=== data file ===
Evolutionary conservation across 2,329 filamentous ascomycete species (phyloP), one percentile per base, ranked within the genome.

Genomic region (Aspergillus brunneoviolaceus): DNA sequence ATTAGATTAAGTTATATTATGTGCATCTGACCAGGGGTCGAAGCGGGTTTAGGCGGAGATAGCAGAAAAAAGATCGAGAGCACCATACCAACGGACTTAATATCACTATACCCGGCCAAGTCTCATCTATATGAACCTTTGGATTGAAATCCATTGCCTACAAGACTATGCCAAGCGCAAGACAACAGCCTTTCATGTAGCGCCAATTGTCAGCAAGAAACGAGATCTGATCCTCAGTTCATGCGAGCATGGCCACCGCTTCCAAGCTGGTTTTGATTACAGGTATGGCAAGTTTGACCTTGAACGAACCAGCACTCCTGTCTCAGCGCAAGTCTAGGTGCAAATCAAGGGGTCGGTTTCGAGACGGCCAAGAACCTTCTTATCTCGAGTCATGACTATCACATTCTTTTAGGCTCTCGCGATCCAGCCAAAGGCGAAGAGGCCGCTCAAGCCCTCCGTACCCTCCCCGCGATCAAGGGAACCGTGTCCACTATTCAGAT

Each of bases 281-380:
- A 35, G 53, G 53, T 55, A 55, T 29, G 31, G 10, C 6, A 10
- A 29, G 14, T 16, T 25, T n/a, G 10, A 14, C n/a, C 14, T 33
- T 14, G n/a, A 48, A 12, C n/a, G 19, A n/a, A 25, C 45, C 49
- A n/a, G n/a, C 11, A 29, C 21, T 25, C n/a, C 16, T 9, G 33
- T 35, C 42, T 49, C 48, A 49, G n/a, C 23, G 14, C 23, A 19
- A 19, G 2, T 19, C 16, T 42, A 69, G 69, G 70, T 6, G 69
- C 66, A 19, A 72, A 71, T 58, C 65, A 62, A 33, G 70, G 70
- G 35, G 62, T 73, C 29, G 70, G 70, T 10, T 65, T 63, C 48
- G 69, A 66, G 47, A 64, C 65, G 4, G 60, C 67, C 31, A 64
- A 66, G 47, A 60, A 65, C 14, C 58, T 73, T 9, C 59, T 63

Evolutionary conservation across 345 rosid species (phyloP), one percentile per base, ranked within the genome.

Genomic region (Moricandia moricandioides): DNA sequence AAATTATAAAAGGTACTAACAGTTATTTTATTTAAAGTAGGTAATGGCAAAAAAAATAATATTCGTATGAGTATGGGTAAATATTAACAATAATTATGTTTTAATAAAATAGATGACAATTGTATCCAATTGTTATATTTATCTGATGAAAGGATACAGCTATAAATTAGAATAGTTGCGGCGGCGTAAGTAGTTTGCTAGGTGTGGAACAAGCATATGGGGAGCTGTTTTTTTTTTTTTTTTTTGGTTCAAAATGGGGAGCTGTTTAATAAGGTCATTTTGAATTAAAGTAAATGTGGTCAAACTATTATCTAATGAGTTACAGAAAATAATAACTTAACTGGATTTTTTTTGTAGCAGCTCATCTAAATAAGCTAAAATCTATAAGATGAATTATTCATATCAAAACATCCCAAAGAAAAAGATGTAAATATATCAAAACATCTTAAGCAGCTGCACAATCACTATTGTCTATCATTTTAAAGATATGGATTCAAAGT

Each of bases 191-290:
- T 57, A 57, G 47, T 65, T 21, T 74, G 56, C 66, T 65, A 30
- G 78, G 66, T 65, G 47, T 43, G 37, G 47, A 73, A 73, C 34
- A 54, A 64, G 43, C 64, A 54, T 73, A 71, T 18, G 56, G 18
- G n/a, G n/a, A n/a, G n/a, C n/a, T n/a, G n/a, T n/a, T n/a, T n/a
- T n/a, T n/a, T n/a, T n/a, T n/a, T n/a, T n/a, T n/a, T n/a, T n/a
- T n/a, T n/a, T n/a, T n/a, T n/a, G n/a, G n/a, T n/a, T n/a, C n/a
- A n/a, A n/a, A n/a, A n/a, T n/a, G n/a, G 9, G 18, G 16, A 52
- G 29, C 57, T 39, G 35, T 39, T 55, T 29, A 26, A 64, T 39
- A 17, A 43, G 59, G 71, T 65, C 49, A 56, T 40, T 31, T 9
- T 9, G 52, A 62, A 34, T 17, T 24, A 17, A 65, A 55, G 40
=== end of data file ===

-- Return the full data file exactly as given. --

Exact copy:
Evolutionary conservation across 2,329 filamentous ascomycete species (phyloP), one percentile per base, ranked within the genome.

Genomic region (Aspergillus brunneoviolaceus): DNA sequence ATTAGATTAAGTTATATTATGTGCATCTGACCAGGGGTCGAAGCGGGTTTAGGCGGAGATAGCAGAAAAAAGATCGAGAGCACCATACCAACGGACTTAATATCACTATACCCGGCCAAGTCTCATCTATATGAACCTTTGGATTGAAATCCATTGCCTACAAGACTATGCCAAGCGCAAGACAACAGCCTTTCATGTAGCGCCAATTGTCAGCAAGAAACGAGATCTGATCCTCAGTTCATGCGAGCATGGCCACCGCTTCCAAGCTGGTTTTGATTACAGGTATGGCAAGTTTGACCTTGAACGAACCAGCACTCCTGTCTCAGCGCAAGTCTAGGTGCAAATCAAGGGGTCGGTTTCGAGACGGCCAAGAACCTTCTTATCTCGAGTCATGACTATCACATTCTTTTAGGCTCTCGCGATCCAGCCAAAGGCGAAGAGGCCGCTCAAGCCCTCCGTACCCTCCCCGCGATCAAGGGAACCGTGTCCACTATTCAGAT

Each of bases 281-380:
- A 35, G 53, G 53, T 55, A 55, T 29, G 31, G 10, C 6, A 10
- A 29, G 14, T 16, T 25, T n/a, G 10, A 14, C n/a, C 14, T 33
- T 14, G n/a, A 48, A 12, C n/a, G 19, A n/a, A 25, C 45, C 49
- A n/a, G n/a, C 11, A 29, C 21, T 25, C n/a, C 16, T 9, G 33
- T 35, C 42, T 49, C 48, A 49, G n/a, C 23, G 14, C 23, A 19
- A 19, G 2, T 19, C 16, T 42, A 69, G 69, G 70, T 6, G 69
- C 66, A 19, A 72, A 71, T 58, C 65, A 62, A 33, G 70, G 70
- G 35, G 62, T 73, C 29, G 70, G 70, T 10, T 65, T 63, C 48
- G 69, A 66, G 47, A 64, C 65, G 4, G 60, C 67, C 31, A 64
- A 66, G 47, A 60, A 65, C 14, C 58, T 73, T 9, C 59, T 63

Evolutionary conservation across 345 rosid species (phyloP), one percentile per base, ranked within the genome.

Genomic region (Moricandia moricandioides): DNA sequence AAATTATAAAAGGTACTAACAGTTATTTTATTTAAAGTAGGTAATGGCAAAAAAAATAATATTCGTATGAGTATGGGTAAATATTAACAATAATTATGTTTTAATAAAATAGATGACAATTGTATCCAATTGTTATATTTATCTGATGAAAGGATACAGCTATAAATTAGAATAGTTGCGGCGGCGTAAGTAGTTTGCTAGGTGTGGAACAAGCATATGGGGAGCTGTTTTTTTTTTTTTTTTTTGGTTCAAAATGGGGAGCTGTTTAATAAGGTCATTTTGAATTAAAGTAAATGTGGTCAAACTATTATCTAATGAGTTACAGAAAATAATAACTTAACTGGATTTTTTTTGTAGCAGCTCATCTAAATAAGCTAAAATCTATAAGATGAATTATTCATATCAAAACATCCCAAAGAAAAAGATGTAAATATATCAAAACATCTTAAGCAGCTGCACAATCACTATTGTCTATCATTTTAAAGATATGGATTCAAAGT

Each of bases 191-290:
- T 57, A 57, G 47, T 65, T 21, T 74, G 56, C 66, T 65, A 30
- G 78, G 66, T 65, G 47, T 43, G 37, G 47, A 73, A 73, C 34
- A 54, A 64, G 43, C 64, A 54, T 73, A 71, T 18, G 56, G 18
- G n/a, G n/a, A n/a, G n/a, C n/a, T n/a, G n/a, T n/a, T n/a, T n/a
- T n/a, T n/a, T n/a, T n/a, T n/a, T n/a, T n/a, T n/a, T n/a, T n/a
- T n/a, T n/a, T n/a, T n/a, T n/a, G n/a, G n/a, T n/a, T n/a, C n/a
- A n/a, A n/a, A n/a, A n/a, T n/a, G n/a, G 9, G 18, G 16, A 52
- G 29, C 57, T 39, G 35, T 39, T 55, T 29, A 26, A 64, T 39
- A 17, A 43, G 59, G 71, T 65, C 49, A 56, T 40, T 31, T 9
- T 9, G 52, A 62, A 34, T 17, T 24, A 17, A 65, A 55, G 40